Acute pancreatitis (AP) is described as activation of pancreas enzymes inside the pancreas and digestion of pancreas tissue via its
own enzymes (autodigestion). Acute pancreatitis is diagnosed according to criteria indicated in Atlanta symposium in 1992, namely
abdominal pain accompanied by three-fold increase in serum amylase or lipase levels. According to this symposium, acute pancreatitis is
classified into two groups, as mild and severe disease states. While rate of mild disease is 70-80% in acute pancreatitis, severe cases present with
a rate of 20-30%. Though certain variations in etiology are seen in different countries, gallbladder stones and alcohol is held responsible in approximately 70-
80% of cases. Various scoring systems are being used to determine clinical severity and prognosis in acute pancreatitis. Ranson is a
specific scoring system for acute pancreatitis and is based on certain clinical and laboratory findings of patients at referral and at 48th hour.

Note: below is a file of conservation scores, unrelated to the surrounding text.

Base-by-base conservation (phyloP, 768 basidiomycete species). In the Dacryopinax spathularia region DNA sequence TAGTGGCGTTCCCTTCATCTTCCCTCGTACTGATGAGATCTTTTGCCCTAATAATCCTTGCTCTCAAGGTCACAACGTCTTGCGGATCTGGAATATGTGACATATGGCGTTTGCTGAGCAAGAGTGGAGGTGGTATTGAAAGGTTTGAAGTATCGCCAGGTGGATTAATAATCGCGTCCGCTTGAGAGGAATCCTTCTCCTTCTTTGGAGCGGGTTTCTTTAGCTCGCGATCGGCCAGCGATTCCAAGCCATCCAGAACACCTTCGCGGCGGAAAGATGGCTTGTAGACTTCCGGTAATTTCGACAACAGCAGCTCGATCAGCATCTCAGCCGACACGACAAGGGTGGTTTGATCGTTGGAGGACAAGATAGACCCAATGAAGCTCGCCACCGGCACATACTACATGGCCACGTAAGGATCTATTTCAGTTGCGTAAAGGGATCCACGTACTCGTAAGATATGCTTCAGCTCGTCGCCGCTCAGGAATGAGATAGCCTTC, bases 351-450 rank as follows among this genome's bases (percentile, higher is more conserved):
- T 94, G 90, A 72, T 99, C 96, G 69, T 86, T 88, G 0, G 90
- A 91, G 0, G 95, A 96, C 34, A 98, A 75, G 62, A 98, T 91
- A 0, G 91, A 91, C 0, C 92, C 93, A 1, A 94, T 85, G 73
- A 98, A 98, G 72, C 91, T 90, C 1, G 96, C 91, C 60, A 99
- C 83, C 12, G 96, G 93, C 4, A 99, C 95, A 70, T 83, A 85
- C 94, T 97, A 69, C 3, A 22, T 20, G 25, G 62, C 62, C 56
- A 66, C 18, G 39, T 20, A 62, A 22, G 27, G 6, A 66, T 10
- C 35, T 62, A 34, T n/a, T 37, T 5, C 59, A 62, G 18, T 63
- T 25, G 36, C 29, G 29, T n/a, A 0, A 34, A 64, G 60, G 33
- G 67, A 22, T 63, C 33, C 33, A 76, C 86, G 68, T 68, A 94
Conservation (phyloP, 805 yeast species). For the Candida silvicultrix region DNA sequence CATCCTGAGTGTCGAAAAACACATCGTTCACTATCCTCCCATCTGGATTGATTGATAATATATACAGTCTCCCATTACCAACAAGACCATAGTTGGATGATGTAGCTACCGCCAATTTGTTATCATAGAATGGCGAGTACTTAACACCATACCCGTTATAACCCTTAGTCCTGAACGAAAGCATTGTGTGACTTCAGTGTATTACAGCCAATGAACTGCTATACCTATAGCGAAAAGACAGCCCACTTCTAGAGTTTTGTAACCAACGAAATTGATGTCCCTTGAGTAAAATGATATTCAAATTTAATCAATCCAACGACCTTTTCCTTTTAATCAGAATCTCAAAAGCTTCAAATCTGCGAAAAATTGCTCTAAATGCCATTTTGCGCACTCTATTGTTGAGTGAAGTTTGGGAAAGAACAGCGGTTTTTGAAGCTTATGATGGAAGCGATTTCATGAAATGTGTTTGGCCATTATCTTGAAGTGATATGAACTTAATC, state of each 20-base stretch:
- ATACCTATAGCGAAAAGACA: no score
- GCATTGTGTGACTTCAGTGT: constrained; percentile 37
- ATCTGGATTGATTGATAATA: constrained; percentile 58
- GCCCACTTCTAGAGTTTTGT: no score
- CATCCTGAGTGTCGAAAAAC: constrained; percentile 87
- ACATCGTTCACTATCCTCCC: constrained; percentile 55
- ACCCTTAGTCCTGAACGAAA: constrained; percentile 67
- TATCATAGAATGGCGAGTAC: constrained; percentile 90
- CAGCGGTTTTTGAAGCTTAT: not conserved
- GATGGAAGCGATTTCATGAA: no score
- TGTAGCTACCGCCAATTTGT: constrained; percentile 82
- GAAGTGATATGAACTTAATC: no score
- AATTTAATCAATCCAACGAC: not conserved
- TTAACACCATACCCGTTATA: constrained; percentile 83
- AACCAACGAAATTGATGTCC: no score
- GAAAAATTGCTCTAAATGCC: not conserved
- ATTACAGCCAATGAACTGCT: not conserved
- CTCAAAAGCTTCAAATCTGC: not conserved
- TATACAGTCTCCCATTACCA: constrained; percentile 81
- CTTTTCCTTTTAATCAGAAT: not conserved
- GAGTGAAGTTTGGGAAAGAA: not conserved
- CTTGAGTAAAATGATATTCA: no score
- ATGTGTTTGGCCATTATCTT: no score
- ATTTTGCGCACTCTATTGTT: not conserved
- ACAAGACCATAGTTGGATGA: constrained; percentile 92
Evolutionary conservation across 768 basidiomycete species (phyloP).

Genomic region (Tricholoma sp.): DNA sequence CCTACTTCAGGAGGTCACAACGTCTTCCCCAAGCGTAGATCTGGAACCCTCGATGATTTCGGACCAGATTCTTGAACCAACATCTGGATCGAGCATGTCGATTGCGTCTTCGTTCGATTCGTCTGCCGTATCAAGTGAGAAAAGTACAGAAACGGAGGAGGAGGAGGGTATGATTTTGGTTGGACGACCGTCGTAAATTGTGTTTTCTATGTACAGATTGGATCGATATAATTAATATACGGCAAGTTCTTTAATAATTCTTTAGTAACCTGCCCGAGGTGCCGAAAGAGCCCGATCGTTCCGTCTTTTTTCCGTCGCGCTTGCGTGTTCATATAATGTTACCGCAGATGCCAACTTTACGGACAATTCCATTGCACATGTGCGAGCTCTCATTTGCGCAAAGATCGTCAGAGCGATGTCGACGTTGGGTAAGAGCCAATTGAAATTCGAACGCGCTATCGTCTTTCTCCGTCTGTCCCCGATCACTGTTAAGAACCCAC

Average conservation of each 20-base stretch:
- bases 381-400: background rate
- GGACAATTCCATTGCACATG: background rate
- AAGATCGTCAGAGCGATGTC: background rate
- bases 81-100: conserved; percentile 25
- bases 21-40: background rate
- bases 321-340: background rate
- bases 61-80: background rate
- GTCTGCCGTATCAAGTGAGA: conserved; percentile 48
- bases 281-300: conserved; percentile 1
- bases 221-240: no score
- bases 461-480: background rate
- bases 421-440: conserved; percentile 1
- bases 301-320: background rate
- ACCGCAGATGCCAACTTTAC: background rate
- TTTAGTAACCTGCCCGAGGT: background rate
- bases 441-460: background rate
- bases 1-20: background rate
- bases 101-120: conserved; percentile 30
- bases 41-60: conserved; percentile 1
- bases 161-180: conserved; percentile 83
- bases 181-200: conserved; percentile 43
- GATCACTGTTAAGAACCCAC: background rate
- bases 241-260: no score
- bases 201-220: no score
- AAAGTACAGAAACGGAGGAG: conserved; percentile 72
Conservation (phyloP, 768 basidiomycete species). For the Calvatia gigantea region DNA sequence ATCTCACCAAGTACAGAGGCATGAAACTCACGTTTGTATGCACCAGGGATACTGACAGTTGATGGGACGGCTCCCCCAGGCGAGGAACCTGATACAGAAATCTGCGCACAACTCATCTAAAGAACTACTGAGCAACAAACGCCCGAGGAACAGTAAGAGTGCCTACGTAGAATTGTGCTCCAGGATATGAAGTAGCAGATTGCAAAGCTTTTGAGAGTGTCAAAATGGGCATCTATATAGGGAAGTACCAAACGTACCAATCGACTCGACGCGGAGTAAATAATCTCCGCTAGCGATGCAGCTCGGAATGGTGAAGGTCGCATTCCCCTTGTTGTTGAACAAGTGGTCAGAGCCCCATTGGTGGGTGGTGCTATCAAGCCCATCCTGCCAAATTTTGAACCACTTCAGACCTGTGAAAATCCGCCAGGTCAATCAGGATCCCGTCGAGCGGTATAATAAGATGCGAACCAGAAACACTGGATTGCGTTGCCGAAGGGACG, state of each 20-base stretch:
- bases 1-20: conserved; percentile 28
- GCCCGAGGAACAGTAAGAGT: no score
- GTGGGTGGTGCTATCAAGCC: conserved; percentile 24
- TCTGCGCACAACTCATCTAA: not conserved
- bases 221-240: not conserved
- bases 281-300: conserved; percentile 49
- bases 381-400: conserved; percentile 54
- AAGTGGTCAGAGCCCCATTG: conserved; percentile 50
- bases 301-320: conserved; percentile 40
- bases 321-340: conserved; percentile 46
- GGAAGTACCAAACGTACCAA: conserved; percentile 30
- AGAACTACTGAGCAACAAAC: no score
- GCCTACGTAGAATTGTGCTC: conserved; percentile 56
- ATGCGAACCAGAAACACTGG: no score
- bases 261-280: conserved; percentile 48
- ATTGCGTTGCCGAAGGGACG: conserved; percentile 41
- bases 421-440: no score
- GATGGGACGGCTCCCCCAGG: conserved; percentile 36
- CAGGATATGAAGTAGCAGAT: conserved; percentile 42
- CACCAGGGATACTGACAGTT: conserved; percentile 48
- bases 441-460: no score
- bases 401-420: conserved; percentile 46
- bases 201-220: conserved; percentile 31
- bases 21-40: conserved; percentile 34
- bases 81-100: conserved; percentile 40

APACHE II is rather a general scoring system; beginning from initial referral to hospital, it provides evaluation of certain physiological
functions and general health status of patients at 24-hour intervals. BISAP score are also newer scoring system for pancreatitis. Balthazar
scoring describes anatomic structures more precisely and may indicate complications like pancreatic inflammation and necrosis. Endogenous
inflammatory mediators play a significant role in pathogenesis of AP . Best known among these mediators is interleukin-6 (IL-6) and
itâs released at an early stage as a response to inflammation, enabling the synthesis of acute phase proteins, primarily C-reactive protein (CRP),
in liver. While measuring IL-6 levels are beneficial in determining early reaction of the organism to inflammation, serum CRP levels will be
helpful in evaluating early phase response.
Last date updated on July, 2014